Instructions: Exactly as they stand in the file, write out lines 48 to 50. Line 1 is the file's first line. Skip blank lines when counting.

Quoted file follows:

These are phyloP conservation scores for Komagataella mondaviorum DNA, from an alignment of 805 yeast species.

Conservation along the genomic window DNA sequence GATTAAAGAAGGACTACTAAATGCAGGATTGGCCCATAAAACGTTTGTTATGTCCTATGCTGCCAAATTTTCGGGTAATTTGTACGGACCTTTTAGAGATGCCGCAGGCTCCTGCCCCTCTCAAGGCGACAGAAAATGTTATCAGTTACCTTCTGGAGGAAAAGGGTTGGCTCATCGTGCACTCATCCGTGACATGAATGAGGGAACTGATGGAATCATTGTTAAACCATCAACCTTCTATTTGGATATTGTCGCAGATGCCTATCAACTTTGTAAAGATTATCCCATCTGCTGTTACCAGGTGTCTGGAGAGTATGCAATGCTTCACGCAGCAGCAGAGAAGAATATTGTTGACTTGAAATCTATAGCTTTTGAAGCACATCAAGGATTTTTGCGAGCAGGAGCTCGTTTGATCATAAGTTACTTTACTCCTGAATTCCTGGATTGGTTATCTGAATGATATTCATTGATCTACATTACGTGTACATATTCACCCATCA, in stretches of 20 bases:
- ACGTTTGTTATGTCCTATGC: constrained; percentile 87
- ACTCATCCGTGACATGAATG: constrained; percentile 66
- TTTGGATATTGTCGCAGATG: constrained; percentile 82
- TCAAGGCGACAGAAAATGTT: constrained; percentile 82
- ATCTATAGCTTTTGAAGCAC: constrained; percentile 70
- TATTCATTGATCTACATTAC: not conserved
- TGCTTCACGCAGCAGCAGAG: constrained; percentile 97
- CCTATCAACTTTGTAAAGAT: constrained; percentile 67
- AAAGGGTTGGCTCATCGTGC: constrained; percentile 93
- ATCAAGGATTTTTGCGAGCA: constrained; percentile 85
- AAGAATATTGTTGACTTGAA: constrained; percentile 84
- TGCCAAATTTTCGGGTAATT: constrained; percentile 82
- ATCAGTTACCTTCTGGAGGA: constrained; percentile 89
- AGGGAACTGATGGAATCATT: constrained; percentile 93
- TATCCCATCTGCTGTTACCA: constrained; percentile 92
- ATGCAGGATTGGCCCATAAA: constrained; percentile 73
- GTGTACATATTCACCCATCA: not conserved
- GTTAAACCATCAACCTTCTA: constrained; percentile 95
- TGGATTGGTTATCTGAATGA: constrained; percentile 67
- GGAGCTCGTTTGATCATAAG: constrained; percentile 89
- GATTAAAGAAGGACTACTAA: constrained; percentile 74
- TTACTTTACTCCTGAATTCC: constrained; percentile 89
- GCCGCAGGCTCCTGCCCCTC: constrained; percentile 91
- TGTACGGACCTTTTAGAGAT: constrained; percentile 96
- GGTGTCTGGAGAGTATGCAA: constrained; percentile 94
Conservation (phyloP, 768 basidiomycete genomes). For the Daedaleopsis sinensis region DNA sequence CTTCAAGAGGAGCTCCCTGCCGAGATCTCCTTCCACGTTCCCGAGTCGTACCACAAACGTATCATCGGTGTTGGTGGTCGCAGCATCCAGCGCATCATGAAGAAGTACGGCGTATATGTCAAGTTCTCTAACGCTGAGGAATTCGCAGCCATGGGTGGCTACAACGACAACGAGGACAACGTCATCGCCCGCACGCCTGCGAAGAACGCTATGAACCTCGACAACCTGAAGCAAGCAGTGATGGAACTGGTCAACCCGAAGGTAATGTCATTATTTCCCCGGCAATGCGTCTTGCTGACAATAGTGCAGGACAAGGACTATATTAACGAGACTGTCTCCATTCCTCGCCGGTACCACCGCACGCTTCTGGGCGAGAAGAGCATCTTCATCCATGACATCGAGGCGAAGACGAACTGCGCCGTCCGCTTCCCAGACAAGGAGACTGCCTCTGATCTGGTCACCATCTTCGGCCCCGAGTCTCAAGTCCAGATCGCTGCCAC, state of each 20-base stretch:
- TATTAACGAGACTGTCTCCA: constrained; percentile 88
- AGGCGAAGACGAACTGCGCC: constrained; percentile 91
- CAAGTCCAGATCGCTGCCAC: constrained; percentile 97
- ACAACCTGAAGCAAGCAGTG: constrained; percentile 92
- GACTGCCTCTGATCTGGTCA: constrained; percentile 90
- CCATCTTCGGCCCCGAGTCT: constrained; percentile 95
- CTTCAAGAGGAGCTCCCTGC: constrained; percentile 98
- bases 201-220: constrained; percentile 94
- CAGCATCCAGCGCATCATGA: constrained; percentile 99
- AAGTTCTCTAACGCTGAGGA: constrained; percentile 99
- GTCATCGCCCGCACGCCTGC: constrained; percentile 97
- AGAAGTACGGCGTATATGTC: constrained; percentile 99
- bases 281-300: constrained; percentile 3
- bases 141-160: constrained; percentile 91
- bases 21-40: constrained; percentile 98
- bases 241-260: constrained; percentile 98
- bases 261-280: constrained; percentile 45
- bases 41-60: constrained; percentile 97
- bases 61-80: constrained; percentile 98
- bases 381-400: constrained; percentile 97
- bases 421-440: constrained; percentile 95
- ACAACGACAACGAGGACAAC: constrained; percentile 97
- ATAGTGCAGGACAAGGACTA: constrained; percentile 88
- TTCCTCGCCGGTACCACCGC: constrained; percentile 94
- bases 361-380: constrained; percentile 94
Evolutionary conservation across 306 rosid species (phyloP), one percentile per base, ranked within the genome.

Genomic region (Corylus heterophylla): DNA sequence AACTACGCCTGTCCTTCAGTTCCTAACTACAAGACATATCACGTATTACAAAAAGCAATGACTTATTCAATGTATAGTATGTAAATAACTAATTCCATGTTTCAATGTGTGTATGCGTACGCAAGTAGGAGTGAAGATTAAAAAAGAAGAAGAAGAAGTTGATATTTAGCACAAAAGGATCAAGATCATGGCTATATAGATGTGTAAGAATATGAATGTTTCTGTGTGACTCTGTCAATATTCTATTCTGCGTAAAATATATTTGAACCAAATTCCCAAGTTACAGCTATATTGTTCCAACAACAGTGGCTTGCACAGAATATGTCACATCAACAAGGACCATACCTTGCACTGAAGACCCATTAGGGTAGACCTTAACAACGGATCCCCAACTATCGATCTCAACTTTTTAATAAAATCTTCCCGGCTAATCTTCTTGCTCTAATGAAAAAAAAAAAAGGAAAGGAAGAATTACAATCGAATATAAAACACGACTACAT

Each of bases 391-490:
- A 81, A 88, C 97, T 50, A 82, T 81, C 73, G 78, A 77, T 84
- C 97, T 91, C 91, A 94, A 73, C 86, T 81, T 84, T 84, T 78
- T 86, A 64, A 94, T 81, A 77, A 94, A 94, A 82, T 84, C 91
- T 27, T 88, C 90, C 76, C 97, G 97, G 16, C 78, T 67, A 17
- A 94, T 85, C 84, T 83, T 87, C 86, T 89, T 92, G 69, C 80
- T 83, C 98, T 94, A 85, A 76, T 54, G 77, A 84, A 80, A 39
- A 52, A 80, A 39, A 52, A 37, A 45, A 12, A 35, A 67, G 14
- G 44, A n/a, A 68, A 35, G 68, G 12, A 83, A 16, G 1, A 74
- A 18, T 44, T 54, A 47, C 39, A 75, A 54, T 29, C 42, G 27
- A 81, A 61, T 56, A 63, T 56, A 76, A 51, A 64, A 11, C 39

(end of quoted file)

- bases 381-400: constrained; percentile 97
- bases 421-440: constrained; percentile 95
- ACAACGACAACGAGGACAAC: constrained; percentile 97